idiots with weapons don't thin out the idiot population.. and this isn't a weapon unless it is used as one... but what it is, is a powerful laser that and "idiot" can mishandle and accidentally hurt somebody fairly easily. and if they are determined idiots then maybe they will learn something along the way... i came here almost 2 years ago just looking for a "burning" laser. now i can't describe the things I have learned. This website has really opened my eyes to life, not just lasers.


michael.
 

Lumify

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IMO, shooting a half watt laser at someone's face is the same as shooting a gun at someone's face. Blindness for life is almost as bad as death, and I wouldn't blind someone unless I were also willing to kill them. In the hands of a true idiot, lasers are more dangerous than guns, and they are definitely weapons. With the exception of those so idiotic that they are already locked up, most idiots know what a gun can do; however, there are lots of idiots that are still willing to shoot a laser at someone's face.

It's really just impractical to try to sort out who will use a laser safely and who will not. If we were to try to do that though, the best way would probably be to make people read an informative article on laser safety and take a test on it. I don't see that happening at any time in the future, because governments would most likely just screw it and ban all lasers.

What we could do is make people read something on laser safety and pass a test prior to signing up for this forum. It would have to be designed in a way so that noobs couldn't cheat and look up the answers on the internet.
 

jmgallego

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IMO, shooting a half watt laser at someone's face is the same as shooting a gun at someone's face. Blindness for life is almost as bad as death, and I wouldn't blind someone unless I were also willing to kill them. In the hands of a true idiot, lasers are more dangerous than guns, and they are definitely weapons. With the exception of those so idiotic that they are already locked up, most idiots know what a gun can do; however, there are lots of idiots that are still willing to shoot a laser at someone's face.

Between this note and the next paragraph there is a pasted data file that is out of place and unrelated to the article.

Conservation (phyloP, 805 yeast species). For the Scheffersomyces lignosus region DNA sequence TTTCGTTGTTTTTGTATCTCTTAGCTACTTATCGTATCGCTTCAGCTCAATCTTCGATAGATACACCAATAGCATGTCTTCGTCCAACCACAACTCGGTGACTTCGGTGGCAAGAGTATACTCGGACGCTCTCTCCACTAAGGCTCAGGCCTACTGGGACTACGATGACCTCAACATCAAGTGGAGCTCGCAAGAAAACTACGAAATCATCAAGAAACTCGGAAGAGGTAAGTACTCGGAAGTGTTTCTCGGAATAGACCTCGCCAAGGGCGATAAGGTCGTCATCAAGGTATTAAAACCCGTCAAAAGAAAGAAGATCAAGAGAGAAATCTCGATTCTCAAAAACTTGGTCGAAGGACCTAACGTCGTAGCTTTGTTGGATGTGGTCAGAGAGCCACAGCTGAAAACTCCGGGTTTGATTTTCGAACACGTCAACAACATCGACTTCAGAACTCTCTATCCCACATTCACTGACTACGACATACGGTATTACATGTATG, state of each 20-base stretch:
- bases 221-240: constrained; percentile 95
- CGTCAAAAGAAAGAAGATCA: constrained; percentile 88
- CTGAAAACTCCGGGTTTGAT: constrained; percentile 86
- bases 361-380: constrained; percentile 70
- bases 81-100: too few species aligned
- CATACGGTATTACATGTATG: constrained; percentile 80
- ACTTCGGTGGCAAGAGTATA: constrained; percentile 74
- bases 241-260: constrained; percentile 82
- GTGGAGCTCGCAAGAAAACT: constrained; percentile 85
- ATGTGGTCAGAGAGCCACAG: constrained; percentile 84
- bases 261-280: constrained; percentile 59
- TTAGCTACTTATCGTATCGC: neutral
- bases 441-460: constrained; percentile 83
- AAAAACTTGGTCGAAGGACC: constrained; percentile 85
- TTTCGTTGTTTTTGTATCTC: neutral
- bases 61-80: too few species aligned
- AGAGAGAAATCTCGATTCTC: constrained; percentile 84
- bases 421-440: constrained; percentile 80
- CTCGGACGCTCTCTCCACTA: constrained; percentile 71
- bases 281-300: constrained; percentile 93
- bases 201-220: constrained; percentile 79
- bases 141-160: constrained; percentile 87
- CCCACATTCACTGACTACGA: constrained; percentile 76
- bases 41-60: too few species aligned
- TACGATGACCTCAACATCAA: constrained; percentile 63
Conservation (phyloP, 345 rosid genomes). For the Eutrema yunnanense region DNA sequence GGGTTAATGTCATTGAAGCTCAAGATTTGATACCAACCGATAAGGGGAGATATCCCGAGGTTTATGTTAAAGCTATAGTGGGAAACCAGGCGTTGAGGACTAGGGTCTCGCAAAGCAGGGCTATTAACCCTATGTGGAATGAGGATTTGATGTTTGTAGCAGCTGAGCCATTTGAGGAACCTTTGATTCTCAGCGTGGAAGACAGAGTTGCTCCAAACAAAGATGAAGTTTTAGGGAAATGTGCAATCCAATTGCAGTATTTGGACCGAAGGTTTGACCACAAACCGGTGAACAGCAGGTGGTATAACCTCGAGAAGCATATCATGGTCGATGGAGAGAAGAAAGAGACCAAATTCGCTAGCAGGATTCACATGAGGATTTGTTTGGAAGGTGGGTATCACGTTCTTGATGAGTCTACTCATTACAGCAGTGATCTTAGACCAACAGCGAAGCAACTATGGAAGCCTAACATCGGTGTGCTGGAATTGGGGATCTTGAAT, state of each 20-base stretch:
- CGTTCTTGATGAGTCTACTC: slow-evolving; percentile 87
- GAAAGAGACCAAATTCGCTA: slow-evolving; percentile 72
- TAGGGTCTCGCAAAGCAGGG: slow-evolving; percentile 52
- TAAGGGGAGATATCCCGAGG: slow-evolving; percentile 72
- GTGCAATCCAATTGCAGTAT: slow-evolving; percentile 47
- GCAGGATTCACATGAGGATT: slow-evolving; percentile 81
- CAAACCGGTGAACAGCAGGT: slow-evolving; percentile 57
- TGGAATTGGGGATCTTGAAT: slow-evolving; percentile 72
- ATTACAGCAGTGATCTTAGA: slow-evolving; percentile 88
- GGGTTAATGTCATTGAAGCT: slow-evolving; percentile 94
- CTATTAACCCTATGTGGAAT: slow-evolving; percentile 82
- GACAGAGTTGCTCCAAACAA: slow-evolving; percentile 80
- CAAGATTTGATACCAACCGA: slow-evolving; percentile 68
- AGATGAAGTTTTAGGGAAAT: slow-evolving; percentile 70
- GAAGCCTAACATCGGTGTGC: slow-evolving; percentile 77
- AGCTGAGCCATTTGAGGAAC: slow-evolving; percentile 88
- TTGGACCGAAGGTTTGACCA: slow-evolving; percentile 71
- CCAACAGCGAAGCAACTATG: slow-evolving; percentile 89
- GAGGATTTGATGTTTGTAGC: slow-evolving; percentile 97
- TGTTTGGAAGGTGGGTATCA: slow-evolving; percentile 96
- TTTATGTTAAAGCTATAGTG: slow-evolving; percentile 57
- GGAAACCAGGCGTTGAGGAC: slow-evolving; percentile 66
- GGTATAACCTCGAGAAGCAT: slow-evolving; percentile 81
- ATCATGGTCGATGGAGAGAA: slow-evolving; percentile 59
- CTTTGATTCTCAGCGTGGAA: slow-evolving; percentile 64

It's really just impractical to try to sort out who will use a laser safely and who will not. If we were to try to do that though, the best way would probably be to make people read an informative article on laser safety and take a test on it. I don't see that happening at any time in the future, because governments would most likely just screw it and ban all lasers.

What we could do is make people read something on laser safety and pass a test prior to signing up for this forum. It would have to be designed in a way so that noobs couldn't cheat and look up the answers on the internet.
I agree with you, we should help noobs protect themselves as much as we can. Some forums have a disclaimer before that you have to Agree or Disagree to be able to register. For those of us already registered, the forum owners/moderators could do the same thing next time we log in.

Agreeing to a note saying: "P.S. You'll shoot your eye out", like the one Ralphie got from his teacher on his essay in the movie "A Christmas Story", will not work. The disclaimer could include basic laser safety instructions for handling Class IV lasers (that would cover lower power laser).

Jose
 

aryntha

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My concern is less idiots hurting themselves with the lasers - and more with idiots hurting the "uninvolved" with them.

Pointing them at planes is already a problem; All it would take is a few incidents of some idiot pointing a 1W laser at passing cars to enact much more serious legal restrictions on these things.

I used to worry about a 'rich kid' getting ahold of a 1W 808nm. Now, it's more like "anyone at all" getting ahold of a 1W 445nm.

The population thinning itself out is one thing. But this won't be like guns. People know what guns are for, and what they do. As I mentioned in another thread, these are often seen as 'toys'. (You don't buy a gun off of DX for $50 and go shooting it around your room or while out with the friends at the side of buildings to 'check it out.') They look and act like red <5mW laser pointers (and sometimes in the case of 4xx nm are 'deceptively' dim.) They don't slice off fingers or punch holes through walls, so people who aren't in the know figure "What's the big deal?" and will easily wave it around at a pub or during a concert, for example.

Because of this there's much more chance of a situation where someone points the thing at someone else's face, or a moving car, to 'see what happens'.

It's true that we can't filter it. And I think that it's good that, for now, these are only available in raw diode form -- much less chance of a moron getting a working build going. Though that may not always be the case (though I'm not sure that the availability of these will become as ubiquitous as 405nm. 405 had the 'obsolesence race' going for it as far as x-speeds of burners goes, and also BluRay is much more ubiquitous. So far we only know of one source for these diodes.) for now at least it's somewhat self limiting.